DECAL AND EMBLEM REMOVAL
If you've always wanted to achieve a nondescript look for your set of wheels, removing any decal or emblem professionally allows you to stand out from the crowd. Not to mention, you have the opportunity to truly create an outlet of personalization. While addressing this subject, it's important to note that these processes require a delicate hand, not to mention tools and equipment that only preserve the integrity of your paintwork and the surrounding body. For those of you that categorize yourselves as "DIY warriors", below you'll find a step-by-step guide to successfully removing any existing decal or emblem.
Examine the decal or emblem that needs to be removed. As a prerequisite, you have to ask yourself these questions before proceeding any further:
Question 1: "What condition is the decal or emblem in?"
It's important to diagnose the condition of the area prior to any removal. By determining the age and condition, you'll be able to set aside the appropriate tools and resources, which in turn will help streamline the overall process.
Question 2: "How old is the emblem or decal?"
Newer vehicles (typically those that are 5 years of age or newer) will typically have adhesives and glues with a higher viscosity. Along the same lines, any newer decal or emblem will be exponentially easier to remove versus one of an older age. Conversely, any vehicle that's of an older age will require a little more time and patience due to a brittle and aging layer of adhesive.
Question 3: "What is your working area?"
Every vehicle has a unique body style and design. While many decals and emblems sit on areas that are easy to manage, some areas may have a challenging surface, whereby requiring an exact and calculating hand.
Once you've determined all the variables associated with your decal or emblem, it's time to set aside all the appropriate tools for a successful removal. First and foremost, it's essential to mask the surrounding area with detailing tape. If you don't have detailing tape at your disposal, blue painter's tape will suffice.
Once you've masked off the area of removal, it's time to "break apart" the glues and adhesives of the decal or emblem with either a dedicated heat gun or hairdryer. If for any reason you don't have a portable heat gun in your toolbox, you can simply reach for a conventional hairdryer. With an oscillating fan-like motion, evenly distribute heat around the decal or emblem. While it may be tempting to expedite the process by applying high levels of heat all at once, it's always best to proceed with caution by setting your heat gun or hairdryer to a medium level of heat. In this way, you'll avoid the "point of no return" or having your paintwork bubble due to excessive levels of heat. I cannot emphasize this enough, it's absolutely crucial to keep your source of heat moving. If not, an uneven concentration of heat can pose potential risks of damaging your paintwork. After a period of 2-5 minutes, lightly move the decal or emblem with two fingers to assess whether the adhesive or glues have started breaking apart. If the area is already starting to break away from the paintwork, then you can proceed to step 4.
Much like that of flossing a tooth, it's time to finally remove the loose decal or emblem. To ensure a seamless finish, take any form of braided fishing line (yes, I said fishing line) and measure enough line to wrap around each hand for a firm application. From top to bottom, wedge the fishing line directly behind the decal or emblem and lightly move the fishing line back and forth until you make your way to the bottom. In a majority of cases, the decal or emblem should drop to the ground. For those areas that require a little persuasion, you may need to repeat this step until the emblem comes off in one piece.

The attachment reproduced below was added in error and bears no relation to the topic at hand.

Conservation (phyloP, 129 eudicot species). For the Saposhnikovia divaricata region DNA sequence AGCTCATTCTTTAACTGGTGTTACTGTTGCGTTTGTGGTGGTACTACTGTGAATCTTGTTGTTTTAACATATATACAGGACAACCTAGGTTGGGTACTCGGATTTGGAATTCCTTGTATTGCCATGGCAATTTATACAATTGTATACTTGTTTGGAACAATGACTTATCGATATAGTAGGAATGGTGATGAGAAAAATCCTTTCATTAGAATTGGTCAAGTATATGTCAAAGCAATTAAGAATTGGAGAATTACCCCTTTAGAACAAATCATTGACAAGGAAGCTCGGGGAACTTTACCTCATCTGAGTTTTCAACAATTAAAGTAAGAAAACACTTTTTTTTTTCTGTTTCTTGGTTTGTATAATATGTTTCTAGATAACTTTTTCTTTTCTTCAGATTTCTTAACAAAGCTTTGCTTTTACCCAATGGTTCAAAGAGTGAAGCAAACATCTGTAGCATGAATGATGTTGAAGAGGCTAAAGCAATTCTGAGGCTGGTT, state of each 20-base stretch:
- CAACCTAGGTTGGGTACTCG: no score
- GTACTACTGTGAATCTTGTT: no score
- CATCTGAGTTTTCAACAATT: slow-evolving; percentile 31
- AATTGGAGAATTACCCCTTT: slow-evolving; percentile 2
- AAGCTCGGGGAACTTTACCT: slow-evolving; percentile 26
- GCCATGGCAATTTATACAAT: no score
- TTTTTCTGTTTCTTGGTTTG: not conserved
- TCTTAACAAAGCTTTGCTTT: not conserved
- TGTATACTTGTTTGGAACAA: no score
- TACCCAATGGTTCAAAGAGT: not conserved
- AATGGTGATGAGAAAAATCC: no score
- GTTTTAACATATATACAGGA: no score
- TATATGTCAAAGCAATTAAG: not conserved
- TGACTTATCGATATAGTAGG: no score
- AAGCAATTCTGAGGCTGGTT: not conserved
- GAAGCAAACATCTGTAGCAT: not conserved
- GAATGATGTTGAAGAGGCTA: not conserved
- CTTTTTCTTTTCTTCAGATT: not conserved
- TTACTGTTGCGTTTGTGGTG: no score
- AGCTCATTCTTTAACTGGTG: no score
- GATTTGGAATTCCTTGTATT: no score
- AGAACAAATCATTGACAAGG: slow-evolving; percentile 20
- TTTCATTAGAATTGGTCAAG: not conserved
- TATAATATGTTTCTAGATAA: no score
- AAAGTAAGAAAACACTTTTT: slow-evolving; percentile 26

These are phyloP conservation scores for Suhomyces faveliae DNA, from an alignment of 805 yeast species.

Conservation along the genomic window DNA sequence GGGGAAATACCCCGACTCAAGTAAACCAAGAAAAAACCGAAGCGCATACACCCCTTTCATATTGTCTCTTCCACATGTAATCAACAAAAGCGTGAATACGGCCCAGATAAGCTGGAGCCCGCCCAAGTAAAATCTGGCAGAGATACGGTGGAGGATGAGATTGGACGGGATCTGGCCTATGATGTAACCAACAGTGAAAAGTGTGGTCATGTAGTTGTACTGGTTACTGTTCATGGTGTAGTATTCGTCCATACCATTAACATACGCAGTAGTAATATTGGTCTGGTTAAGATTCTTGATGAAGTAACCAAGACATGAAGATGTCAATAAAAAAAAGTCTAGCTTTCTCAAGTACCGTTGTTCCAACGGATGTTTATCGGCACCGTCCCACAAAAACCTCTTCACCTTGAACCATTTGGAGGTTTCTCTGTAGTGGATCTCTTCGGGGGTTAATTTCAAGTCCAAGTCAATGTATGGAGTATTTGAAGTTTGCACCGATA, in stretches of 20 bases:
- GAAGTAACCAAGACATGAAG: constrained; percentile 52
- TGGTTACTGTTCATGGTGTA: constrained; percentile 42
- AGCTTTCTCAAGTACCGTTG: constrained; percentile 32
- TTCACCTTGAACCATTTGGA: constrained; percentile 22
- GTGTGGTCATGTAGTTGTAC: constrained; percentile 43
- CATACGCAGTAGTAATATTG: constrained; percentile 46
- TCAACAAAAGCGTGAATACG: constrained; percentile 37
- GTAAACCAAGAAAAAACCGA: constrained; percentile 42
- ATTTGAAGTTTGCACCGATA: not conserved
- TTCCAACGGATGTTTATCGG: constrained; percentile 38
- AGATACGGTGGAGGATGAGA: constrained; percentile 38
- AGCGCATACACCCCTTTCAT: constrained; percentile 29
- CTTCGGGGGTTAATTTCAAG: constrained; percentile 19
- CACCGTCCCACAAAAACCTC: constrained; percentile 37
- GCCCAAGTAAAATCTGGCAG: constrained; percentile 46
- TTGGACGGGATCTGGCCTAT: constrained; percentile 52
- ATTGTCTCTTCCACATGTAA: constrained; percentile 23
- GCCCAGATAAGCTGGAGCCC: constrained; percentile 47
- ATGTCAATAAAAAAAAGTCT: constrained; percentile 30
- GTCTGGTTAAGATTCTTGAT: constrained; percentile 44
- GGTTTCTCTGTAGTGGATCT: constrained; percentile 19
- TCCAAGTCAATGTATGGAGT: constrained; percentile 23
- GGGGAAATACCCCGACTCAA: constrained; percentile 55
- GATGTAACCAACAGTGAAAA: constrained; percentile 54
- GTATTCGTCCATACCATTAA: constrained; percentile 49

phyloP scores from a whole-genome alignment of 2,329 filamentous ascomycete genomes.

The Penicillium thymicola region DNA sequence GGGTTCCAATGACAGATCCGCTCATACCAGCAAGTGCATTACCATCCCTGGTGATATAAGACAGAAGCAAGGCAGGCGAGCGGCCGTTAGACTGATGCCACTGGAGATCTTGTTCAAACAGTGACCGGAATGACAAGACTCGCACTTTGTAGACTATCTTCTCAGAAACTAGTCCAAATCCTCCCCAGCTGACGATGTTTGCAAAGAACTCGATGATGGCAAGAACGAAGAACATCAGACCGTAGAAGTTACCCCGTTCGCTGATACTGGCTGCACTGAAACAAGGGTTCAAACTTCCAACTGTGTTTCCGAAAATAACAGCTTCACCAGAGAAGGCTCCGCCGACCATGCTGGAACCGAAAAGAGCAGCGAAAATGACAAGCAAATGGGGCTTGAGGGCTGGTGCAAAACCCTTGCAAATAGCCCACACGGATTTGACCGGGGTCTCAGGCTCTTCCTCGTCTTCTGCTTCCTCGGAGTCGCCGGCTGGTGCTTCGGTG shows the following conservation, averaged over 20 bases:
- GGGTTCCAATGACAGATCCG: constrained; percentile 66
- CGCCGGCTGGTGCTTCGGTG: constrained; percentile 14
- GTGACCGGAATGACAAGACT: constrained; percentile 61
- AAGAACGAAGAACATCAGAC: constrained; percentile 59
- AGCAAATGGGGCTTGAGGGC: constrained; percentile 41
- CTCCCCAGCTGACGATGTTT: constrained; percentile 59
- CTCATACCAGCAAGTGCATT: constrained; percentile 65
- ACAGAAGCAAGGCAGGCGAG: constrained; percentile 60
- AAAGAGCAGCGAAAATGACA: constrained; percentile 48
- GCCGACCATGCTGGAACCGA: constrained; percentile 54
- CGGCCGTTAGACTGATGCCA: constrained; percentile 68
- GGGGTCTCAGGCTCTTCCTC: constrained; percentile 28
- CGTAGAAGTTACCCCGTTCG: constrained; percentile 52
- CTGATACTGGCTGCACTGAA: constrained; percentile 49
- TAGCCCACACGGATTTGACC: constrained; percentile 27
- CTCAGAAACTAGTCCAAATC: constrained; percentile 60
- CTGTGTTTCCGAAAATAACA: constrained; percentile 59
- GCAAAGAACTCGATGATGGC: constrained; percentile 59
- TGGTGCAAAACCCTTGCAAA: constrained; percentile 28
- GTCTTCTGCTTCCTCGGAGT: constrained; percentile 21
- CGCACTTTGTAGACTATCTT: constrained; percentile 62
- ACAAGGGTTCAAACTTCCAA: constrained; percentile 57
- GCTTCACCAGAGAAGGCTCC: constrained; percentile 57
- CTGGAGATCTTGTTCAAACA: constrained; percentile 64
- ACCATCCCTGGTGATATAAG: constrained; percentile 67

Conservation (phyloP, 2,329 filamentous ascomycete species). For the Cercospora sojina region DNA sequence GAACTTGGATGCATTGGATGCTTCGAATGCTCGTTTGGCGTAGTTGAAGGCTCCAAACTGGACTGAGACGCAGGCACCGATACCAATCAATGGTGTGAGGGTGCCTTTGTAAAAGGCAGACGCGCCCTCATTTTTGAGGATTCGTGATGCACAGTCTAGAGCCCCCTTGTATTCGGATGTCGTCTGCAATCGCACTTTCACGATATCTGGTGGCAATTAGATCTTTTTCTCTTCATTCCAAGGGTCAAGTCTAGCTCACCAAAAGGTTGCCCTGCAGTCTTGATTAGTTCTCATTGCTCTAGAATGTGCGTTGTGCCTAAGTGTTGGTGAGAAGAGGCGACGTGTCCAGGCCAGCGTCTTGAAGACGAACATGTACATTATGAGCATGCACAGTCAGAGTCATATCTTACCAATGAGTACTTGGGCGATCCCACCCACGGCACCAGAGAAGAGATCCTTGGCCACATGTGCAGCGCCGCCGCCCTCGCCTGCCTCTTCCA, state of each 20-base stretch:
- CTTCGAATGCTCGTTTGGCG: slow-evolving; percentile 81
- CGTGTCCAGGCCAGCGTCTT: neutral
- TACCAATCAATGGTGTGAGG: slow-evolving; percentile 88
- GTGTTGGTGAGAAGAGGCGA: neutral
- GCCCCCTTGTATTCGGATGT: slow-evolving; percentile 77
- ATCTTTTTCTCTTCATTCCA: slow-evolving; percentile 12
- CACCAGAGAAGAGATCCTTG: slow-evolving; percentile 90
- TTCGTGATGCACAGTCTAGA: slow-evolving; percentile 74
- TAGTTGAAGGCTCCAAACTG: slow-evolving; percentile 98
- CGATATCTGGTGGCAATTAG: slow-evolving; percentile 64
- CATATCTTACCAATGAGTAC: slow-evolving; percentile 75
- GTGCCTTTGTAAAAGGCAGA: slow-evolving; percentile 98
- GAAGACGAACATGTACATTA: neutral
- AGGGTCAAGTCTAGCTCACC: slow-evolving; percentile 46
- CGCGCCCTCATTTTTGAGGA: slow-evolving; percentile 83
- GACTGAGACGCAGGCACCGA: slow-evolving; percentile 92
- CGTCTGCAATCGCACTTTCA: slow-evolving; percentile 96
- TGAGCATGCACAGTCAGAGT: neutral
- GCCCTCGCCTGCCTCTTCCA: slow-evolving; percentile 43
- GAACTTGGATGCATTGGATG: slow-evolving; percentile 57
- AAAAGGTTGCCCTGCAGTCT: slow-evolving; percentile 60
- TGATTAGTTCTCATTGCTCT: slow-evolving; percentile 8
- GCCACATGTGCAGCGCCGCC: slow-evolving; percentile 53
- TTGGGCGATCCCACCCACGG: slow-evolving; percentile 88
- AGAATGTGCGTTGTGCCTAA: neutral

Once the decal or emblem has been completely removed, you'll undoubtedly be left with some residual residue on the paintwork. In order to safely remove any leftover residue, you can use a host of products. However, in my experience a product called Rapid Remover will emulsify and "break apart" anything that may be resting on the paintwork. This product is particularly effective for older decals and emblems since the residue had hardened over time. You can also achieve similar results with a dedicated degreaser that's specifically formulated for automotive paintwork. With a plush microfiber towel, simply work the cleaner into the area and apply light to moderate pressure. At the bottom of this article, you'll find a small handful of products that help facilitate this process.
Odds are you'll be left with a few micro-scratches from the removal process. In order to remove these scratches, you can reach for a microfiber towel with a light to medium cut compound. For those of you within the detailing arena, you can simply reach for your dual-action or rotary polisher for even faster removal. After a compound has been used, finally reach for a finishing polish to restore the clarity of your paintwork. Congratulations, you're finished! Now, for those of you that want to add a personalized touch, you can leave the masking tape on and replace your OEM decal or emblem with an aftermarket accessory. In this way, you'll already have an outline of where your original decal or emblem was initially installed.
Step back and admire your results! For any questions or concerns regarding this process, feel free to contact me and I'll be more than happy to help.
Products and Tools
Portable Heat Gun